The paper "HRM at No Name Aircraft " is an outstanding example of a human resources case study. The success of any given organisation lies in its ability to link different areas of human resource management into its day-to-day business operations. Just like any other company, No Name Aircraft needs to understand that the success of its business activities greatly relies on how the management and the junior staff can fairly integrate their skills, knowledge and experiences into the production of quality products. As at now, the organisation is facing a myriad number of challenges that include; a failure to impact a distinct organisational culture; a lack of sustainable and reliable training and development initiative for its employees situated across the different areas of production; a failed initiative to ensure effective performance management that covers its overall activities across the different subsidiaries in China; Vietnam and Singapore; and poor diversity management structure that should focus on protecting existing and potential employees from possible exploitations.
The focus of this paper is on examining the challenges faced by No Name Aircraft in relation to such important HRM aspects as culture; diversity management; training and development; and international performance management and possible suggestions that can be put in place to ensure that No Name Aircraft is able to sustain qualitative productivity in the long run. 2.0 Diversity Management & Culture Organisational is critical HRM concept that has been defined in a great number of ways by different scholars and researchers.
The most stand-out definition of the term, however; attributes it to be a fundamental set of values; beliefs and people behavioural pattern that can be associated distinctively with particular organisations and can effectively be adapted for purpose of equalising the behaviours of existing employees.
According to Mosley (2007, p. 126-128), the concept can be effectively used to provide an efficient guideline that would ensure to predetermine the way staffing personnel can tackle possible challenges as they arise. This can be vehemently perceived by the ability of the concept to provide a reliable platform for which elements related to norms and values can be imposed on a different set of scenarios. Certainly, it portrays a prevailing set of values as well as formulate possible assumptions that would tend to explain on such a statement as’ this is how we conduct activities around here’ (Mosley, 2007).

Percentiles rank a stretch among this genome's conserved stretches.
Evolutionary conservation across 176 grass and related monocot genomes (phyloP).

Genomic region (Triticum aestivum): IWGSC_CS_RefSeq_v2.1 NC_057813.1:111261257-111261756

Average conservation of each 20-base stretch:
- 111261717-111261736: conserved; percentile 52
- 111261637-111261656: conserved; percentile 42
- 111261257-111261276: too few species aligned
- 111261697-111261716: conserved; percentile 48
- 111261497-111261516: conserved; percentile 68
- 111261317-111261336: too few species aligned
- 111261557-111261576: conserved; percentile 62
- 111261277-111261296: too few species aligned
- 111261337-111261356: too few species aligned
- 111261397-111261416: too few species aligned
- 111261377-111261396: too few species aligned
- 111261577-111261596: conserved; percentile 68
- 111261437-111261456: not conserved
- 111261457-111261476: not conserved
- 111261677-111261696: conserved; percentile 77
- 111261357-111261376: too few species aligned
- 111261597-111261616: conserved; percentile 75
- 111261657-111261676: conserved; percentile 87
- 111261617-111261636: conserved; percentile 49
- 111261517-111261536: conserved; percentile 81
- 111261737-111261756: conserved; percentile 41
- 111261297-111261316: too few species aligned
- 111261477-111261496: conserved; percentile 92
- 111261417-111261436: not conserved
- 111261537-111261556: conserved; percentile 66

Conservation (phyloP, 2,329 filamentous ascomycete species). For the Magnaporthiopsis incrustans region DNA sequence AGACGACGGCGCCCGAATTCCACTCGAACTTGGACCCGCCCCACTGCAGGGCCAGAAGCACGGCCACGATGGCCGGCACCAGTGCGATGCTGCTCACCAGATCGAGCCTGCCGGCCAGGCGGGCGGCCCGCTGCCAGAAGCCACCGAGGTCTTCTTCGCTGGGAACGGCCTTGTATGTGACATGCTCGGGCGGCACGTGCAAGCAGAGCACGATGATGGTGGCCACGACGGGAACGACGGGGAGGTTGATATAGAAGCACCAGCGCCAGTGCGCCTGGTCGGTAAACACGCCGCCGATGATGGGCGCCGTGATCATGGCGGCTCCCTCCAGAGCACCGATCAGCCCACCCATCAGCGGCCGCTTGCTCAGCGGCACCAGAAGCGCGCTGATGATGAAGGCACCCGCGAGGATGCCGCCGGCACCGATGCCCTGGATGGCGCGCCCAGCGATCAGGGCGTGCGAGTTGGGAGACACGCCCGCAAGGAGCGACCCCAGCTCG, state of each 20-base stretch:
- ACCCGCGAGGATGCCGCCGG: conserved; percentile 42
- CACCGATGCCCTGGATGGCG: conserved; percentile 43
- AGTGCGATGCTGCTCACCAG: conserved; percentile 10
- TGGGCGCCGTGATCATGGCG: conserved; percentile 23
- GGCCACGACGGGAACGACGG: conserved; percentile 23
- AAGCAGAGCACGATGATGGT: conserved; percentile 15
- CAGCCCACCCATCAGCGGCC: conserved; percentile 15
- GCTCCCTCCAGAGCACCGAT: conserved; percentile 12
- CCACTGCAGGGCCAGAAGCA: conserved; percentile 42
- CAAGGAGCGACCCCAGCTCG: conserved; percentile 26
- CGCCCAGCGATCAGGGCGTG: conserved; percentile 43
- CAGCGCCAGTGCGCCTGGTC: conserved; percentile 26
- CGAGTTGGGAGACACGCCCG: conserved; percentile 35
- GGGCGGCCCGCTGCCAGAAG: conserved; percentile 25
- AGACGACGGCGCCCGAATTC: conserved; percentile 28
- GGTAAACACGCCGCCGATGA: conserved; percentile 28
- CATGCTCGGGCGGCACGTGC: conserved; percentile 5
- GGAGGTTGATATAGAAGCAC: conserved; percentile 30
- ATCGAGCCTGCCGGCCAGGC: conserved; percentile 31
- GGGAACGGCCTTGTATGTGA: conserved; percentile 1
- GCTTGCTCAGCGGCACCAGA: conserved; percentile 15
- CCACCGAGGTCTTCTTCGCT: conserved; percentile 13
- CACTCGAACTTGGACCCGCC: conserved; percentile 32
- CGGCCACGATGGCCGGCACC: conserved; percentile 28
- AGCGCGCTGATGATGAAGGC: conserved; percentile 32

Different research ideologies have been successful in linking the concept of organisational culture to overall economic performance. In fact, it has been safely ascertained that any given organisation that put much emphasis on a wider stakeholder’ s interest and especially in relation to their employees and management always result to be better performance as opposed to those entities that lack the aspect of culture in the policies.
Milne (2007,p. 29-33) notes that organisations that have taken a lead into formulating and sustaining a positive culture would certainly enjoy a significant level of benefits for its immediate operations and while at this, ensure to maintain a prolonged competitive edge over its immediate competitors. It thus goes without saying that organisations that are characterised by negative culture would definitely suffer from enjoying high-level of economic performance given that they are hindered from attaining properly set strategic and tactical goals. To effectively ensure that a company is always at par with its culture, then it is required that the dominant values and norms of its culture be well-integrated within its underlying vision and mission statement.
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